Potte, L., & Eilts, S. (2011). Is cursive writing worth teaching?. Retrieved from http://www.iste.org/learn/publications/learning-and-leading/issues/Point_Counterpoint_Is_Cursive_Writing_Worth_Teaching.aspx
The article, "Is Cursive Writing Worth Teaching" discusses a contraversy between educators concerning the use of cursive and whether or not it is useful to students. Lee Anne Potter believes that cursive writing should remain in the curriculum at schools. She talks about a 6-year-old girl and her excitement to learn cursive and her idea that cursive is a "milestone to growing up." Potter believes that there is beaty in script writing and that learning cursive is an artistic skill. She emphazises the personality of hand-writing, that it refects attributes of the writer. Potter says that when you learn how yo write cursive, you learn how to read it. She believes that this skill is important because of the history of script writing in important documents such as The Constitution. Without the ability to read or write cursive, Potter believes that a portion of our collective past as Americans will "literally be inaccessable" to our future generations.
On the contrary, Sharon Eilts believes that cursive writing serves virtually no purpose in education. She makes a point that the ac of communication should be the focus in school, not necessarily the writing tool. Unlike Potter, Eilts says that some older skills should be laid to rest. She says, "fountain pens are novelty items." She talks about the time that she spent learning the loops and lifts of cursive and realizes that that time could have been spent mastering a more important skill. Eilts recognizes the beauty of cursive, but also recognizes modern education and cursive has no longer has a place in modern education. Because Eilts is a specal education teacher, she understands that not all students have the same capabilities. She mentions that some students are literally unable to write, and should not be penalized for that.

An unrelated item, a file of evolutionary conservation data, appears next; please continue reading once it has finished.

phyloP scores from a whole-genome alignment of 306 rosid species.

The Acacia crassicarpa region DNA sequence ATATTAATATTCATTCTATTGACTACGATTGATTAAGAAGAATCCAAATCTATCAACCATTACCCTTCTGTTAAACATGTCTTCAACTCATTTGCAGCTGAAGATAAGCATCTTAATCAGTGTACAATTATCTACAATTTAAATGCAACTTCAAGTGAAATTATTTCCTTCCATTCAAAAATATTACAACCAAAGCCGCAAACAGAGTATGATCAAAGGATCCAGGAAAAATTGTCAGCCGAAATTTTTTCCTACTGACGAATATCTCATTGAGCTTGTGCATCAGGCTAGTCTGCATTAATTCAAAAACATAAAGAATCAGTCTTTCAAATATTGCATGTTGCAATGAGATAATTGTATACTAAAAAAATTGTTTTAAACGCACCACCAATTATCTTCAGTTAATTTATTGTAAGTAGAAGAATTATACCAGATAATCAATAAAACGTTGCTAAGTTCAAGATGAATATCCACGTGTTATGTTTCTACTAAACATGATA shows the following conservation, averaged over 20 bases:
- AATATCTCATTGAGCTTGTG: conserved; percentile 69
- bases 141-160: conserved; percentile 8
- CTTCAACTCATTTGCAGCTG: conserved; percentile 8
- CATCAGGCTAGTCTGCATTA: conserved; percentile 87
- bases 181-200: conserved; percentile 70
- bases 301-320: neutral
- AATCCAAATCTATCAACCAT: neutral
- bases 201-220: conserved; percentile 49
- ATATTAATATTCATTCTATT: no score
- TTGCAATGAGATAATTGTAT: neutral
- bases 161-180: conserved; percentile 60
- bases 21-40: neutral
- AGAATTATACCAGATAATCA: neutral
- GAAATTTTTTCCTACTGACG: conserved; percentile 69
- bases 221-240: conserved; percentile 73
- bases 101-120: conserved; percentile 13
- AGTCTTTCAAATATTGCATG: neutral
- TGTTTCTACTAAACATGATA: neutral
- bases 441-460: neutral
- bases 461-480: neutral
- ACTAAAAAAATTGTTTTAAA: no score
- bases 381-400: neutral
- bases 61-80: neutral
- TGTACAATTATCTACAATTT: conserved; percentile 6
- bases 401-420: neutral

Q: How do you feel about cursive writing being taught in schools?
A: I chose this article specifically because I have wondered to myself on several occasionals what the benefit was to learning cursive. I too believe that cursive was a waste of time that could have been spent learning an alternative skill. Potter argues that a part of history will literally be unaccessable. That is laughable. Technology is so advanced even today, I cant imagine that future generations will be unable to learn about the constutution and other such scripts because they didnt learn cursive! I understand that she finds a creative aspect in script, and I do as well, but we can say the same about a persons handwriting. No ones writing style is the same, so I can argue that hand-writing itself is teaching creativity. In addition, cursive was never taught to be a creative thing, I recall tracing loops and turns in a book, with the assistance of dotted lines, no creativity about it, but rather, uniformity.
Q: What are the differences in education between the two writing article?
A: Lee Anne Potter is the director of education and volunteer programs at the National Archives and Records Administration (NARA) in Washington, D.C. Sharon Eilts teaches Middle School Special Education. She provides local assessment and training in technology in education. She is "an Adobe Education Leader, Apple Distinguished Educator, Google Certified Teacher, HP Teacher Mentor, and Intel Teach to the Future Master Teacher."